How many of us grew up celebrating St. Patrick’s Day? Most of us would answer yes in one way or another. How many of us grew up knowing who St. Patrick was, what he did, or why it is that we even have a St. Patrick’s Day? Probably not many of us. Of course, we all know it has something to do with the church…with “those Catholics” most are thinking. We know there is a shamrock involved and the color green. Some of us are brave and try the food fare of corned beef and cabbage. Most of us just know it from others around us who use it as a day to party and binge drink.
It wasn’t until I started homeschooling that I really dug into the history. Two of my favorite homeschool blogs: By Sun and Candlelight with Dawn and In The Heart of the Home with Elizabeth Foss are unabashedly (and rightfully so) Catholic. It was through the testimony and daily writings of both of these upstanding Christian women of faith that the scales fell from my eyes concerning all my biases of the Catholic faith that I ignorantly grew up with (along with much prayer and seeking after God). And it was through their wonderful book lists that I discovered my first real St. Patrick’s living history book: Patrick: The Patron Saint of Ireland by Tomie de Paola.
And it was through this wonderful book that I learned about a faith that would not be shaken in this Irish shepherd-turn-missionary. Where I learned that a man who loved Christ so much felt compelled to share Him and His grace with everyone he met and found the perfect way to illustrate to the Irish people the mystery of the Trinity through the common shamrock. A beautiful illustration of Divine three in one as he pointed to each leaflet from a single clover leaf and said, “God the Father, God the Son, and God the Holy Spirit… separate yet one.” And, I’ll admit, I cried the first time I read it. Then I eagerly shared the story with my children (who forgot by the next year) and eagerly explained it again the next year (who forgot by this year) and continued the story this year (we’ll see if they remember next year) and will continue to retell every year so that the world’s ways will not become their ways. So that the idea and mystery of the Holy Trinity will continue to grow inside of them as God woos them into relationship with Him.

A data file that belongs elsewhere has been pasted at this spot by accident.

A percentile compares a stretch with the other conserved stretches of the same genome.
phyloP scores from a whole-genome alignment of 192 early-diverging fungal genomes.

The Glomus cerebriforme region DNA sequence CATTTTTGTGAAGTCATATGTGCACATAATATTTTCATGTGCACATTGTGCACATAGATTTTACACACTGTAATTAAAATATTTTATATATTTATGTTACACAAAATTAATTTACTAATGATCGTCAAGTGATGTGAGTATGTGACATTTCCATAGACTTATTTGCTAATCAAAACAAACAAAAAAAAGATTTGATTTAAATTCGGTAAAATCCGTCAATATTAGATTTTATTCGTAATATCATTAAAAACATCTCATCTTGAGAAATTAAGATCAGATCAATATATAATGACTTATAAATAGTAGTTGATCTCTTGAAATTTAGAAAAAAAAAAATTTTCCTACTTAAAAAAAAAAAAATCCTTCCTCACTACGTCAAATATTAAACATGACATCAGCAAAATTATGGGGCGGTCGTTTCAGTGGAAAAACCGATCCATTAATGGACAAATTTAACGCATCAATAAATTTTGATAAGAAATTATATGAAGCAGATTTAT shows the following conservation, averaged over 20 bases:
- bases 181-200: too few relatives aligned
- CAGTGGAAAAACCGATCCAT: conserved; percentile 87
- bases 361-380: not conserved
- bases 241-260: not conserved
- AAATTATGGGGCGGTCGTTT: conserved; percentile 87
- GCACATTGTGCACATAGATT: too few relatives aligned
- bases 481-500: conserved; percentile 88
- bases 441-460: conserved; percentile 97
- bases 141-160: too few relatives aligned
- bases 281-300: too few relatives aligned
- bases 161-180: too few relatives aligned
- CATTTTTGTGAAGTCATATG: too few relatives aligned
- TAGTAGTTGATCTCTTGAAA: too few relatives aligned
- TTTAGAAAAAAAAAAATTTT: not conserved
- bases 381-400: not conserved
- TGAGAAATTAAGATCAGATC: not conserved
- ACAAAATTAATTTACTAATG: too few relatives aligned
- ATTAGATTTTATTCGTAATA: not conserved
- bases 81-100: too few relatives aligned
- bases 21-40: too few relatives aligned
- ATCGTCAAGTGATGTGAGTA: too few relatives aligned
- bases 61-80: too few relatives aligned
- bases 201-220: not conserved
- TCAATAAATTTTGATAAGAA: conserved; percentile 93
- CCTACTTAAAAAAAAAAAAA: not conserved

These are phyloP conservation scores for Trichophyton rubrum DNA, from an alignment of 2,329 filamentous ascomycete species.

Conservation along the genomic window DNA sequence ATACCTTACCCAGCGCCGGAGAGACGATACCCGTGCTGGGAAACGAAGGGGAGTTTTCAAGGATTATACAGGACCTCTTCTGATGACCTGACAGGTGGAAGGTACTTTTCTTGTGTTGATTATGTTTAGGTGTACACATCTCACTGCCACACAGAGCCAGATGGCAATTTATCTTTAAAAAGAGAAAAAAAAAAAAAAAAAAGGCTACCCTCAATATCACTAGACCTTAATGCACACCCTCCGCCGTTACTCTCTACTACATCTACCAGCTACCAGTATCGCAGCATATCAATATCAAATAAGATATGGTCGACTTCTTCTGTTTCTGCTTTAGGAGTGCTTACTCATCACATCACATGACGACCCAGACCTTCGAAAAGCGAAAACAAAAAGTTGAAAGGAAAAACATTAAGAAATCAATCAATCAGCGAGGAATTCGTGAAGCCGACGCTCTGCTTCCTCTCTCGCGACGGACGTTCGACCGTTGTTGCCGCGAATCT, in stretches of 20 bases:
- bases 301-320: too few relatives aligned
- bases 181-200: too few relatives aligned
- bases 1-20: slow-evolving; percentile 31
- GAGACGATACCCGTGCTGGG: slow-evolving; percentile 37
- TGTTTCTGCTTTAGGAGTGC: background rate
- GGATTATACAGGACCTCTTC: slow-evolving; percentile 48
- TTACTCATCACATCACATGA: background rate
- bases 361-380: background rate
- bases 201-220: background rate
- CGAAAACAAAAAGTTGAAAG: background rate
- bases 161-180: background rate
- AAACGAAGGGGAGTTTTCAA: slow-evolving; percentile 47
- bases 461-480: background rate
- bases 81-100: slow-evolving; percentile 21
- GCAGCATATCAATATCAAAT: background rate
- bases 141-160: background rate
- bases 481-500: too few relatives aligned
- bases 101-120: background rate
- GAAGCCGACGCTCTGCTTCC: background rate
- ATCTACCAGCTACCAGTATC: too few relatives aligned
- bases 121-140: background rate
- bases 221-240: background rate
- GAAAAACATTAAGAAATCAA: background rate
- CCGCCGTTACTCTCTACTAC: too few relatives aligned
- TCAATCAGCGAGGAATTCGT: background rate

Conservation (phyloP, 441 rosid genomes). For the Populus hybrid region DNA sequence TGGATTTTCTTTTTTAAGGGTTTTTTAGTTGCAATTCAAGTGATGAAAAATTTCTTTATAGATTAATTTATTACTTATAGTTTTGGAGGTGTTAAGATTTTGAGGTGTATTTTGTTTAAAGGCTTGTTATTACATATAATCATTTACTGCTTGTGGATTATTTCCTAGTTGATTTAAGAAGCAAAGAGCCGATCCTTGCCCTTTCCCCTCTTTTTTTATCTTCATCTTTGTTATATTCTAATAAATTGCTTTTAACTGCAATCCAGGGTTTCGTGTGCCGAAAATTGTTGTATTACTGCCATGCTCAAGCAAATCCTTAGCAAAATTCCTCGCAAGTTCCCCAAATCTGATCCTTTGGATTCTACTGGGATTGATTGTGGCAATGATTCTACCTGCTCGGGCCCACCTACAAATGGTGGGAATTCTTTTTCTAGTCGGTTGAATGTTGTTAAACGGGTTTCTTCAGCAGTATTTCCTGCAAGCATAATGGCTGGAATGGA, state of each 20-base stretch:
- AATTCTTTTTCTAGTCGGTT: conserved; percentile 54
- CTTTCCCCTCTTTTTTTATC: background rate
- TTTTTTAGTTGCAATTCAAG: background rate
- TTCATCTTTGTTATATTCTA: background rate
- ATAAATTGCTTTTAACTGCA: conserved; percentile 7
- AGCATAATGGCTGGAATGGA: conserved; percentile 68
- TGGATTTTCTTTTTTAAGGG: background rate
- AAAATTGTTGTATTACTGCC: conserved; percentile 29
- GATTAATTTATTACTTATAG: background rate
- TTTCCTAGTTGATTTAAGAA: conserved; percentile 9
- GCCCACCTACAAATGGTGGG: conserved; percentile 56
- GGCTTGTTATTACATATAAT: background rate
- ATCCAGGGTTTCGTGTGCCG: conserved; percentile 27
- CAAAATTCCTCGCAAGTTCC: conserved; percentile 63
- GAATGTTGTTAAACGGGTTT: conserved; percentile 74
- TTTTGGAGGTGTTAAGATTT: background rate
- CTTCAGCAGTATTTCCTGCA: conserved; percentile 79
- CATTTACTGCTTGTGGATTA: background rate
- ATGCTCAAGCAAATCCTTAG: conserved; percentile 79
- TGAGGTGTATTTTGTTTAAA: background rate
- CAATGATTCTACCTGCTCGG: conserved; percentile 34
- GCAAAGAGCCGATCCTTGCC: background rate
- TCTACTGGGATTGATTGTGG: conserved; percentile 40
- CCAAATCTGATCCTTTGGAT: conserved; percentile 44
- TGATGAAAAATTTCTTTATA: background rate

And as Lily (my deep thinker) is continuing to ask me about holidays and what they mean and continuing to want all the stories (the more fanciful the better) about every holiday legend and myth (she is my storyteller), I will continue to indulge her in the fun, made-up stories of all the seasons and use it as the perfect springboard for discussing what truth is versus a legend or a myth and what the path of righteousness is versus the world’s way of doing holidays. I’m glad they will grow up knowing the real Saint Patrick – a man who loved God, a man who was sinful because he was human but was a saint because he was a child of God.
Happy St. Patrick’s Day everyone!
A verse from the prayer on Saint Patrick’s breastplate:
Christ be with me, Christ within me,
Christ behind me, Christ before me,
Christ beside me, Christ to win me,
Christ to comfort and restore me.
Christ beneath me, Christ above me,
Christ in quiet, Christ in danger,
Christ in hearts of all that love me,
Christ in mouth of friend and stranger.